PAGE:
On this day in 1977 the poet Robert Lowell died at the age of sixty in the back seat of a New York City taxi. He had hailed the cab at JFK airport and was heading up to West 67th Street, returning to his ex-wife, the writer Elizabeth Hardwick. He had just flown back from a disastrous trip to Ireland, where he had gone to explain to his present wife, the Anglo-Irish Lady Caroline Blackwood -- like Hardwick a writer, as well as heiress to the Guinness Stout fortune -- why their marriage was over. The meeting at Blackwood's estate outside Dublin had of course ended badly, with Blackwood storming out with her three children -- the son she had had with Lowell and two daughters from two former marriages, one to the painter, Lucien Freud (grandson of Sigmund Freud), one to the composer, Israel Citcowitz. At the end, Lowell still clutched in his stiffening arms one of Lucien Freud's paintings of the young Blackwood, staring out from the canvas into the void.
Lowell was the last great public poet in the U. S., one who had more than once managed to reshape the direction of modern American poetry. The first time had been under the aegis of Milton, Jonathan Edwards, Hopkins, Melville, Hart Crane, and T.S. Eliot, as well as his teachers at Vanderbilt and Kenyon College, John Crowe Ransom and Allen Tate. The great poem that came out of that early period -- his "fire-breathing Catholic C.O." period as he mordantly dubbed it years later -- was The Quaker Graveyard in Nantucket. This was written after Lowell had spent six months in the federal prison in Danbury, Connecticut, in 1944 for refusing President Franklin Delano Roosevelt's request to report for the military draft. For Lowell, the Allied bombing of the Ruhr Valley, which had resulted in the wide-scale deaths of German civilians, meant that any thought that America was still fighting a just war, as defined by Catholic social teaching, was a sham. Lowell dedicated his poem to his own cousin, Capt. Warren Winslow, who had perished when his ship blew up in New York harbor while taking on ammunition. The image of the dead sailor, like Eliot's Phlebas the Phoenecian, floating a fortnight dead in The Waste Land, stood as a stark reminder for Lowell of what war at bottom was all about: death and more death:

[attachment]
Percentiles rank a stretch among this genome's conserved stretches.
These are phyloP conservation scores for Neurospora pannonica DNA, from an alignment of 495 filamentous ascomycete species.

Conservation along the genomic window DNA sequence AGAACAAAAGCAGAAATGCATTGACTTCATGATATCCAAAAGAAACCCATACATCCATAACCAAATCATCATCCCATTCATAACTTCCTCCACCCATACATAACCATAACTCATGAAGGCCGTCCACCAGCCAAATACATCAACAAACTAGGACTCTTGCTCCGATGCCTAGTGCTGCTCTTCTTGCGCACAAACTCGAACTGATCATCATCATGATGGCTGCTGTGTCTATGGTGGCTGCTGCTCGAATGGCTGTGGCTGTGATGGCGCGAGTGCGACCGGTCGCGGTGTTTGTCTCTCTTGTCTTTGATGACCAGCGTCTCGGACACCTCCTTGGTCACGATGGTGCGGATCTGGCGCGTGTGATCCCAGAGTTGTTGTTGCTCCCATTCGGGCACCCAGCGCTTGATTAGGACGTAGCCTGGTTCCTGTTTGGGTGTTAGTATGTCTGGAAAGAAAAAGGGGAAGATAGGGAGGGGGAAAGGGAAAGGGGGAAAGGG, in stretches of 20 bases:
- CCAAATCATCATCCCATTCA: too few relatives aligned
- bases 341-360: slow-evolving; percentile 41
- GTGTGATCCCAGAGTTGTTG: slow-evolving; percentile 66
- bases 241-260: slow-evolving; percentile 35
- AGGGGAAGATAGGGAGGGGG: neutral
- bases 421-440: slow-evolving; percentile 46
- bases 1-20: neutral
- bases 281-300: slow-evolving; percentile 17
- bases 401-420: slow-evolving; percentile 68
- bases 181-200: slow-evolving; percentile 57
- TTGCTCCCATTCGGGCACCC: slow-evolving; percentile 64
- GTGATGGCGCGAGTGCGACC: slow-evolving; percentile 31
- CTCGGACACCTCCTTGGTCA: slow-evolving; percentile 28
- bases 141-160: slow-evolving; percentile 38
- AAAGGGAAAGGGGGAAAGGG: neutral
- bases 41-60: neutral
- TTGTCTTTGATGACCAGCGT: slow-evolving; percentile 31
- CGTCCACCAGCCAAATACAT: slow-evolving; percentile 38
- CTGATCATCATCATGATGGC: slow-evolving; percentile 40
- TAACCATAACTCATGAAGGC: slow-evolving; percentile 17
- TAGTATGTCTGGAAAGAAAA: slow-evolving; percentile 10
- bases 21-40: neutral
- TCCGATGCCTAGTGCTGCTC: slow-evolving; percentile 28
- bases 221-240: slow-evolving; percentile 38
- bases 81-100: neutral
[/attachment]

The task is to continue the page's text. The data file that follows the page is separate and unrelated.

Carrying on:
A brackish reach of shoal off Madaket,--
The sea was still breaking violently and night
Had streamed into our North Atlantic Fleet,
When the drowned sailor clutched the drag-net. Light
Flashed from his matted head and marble feet,
He grappled at the net
With the coiled, hurdling muscles of his thighs:
The corpse was bloodless, a botch of reds and whites,
Its open, staring eyes
Were lusterless dead-lights....
Portrait of Caroline Blackwood by Lucien Freud. (source)
A man entangled in a net against which, eel-like, he struggles. It was an image to which Lowell returned again and again in one form or another: the Roman retiarius with net and trident fighting against crushing odds. From his mid-twenties on he would suffer many times over from a full-blown bi-polar disorder; again and again it turned out to be poetry and the care of Hardwick and a handful of devoted friends which allowed him to swim back to the surface of reality. Somehow, against the odds, he managed to write (and rewrite) hundreds of extraordinary poems in the time given him, finding consolation and even what he called joy, in being preoccupied with the intricate mesh of language. "My dolphin," he wrote in his last years, addressing the ever-virgin, ever-ancient muse that had siren-like called to him across forty years of writing:
When I was troubled in mind, you made for my body
Caught in its hangman's-knot of sinking lines,
The glassy bowing and scraping of my will....
I have sat and listened to too many
words of the collaborating muse,
and plotted perhaps too freely with my life,
not avoiding injury to others,
not avoiding injury to myself--
to ask compassion...this book, half fiction,
an eelnet made by man for the eel fighting--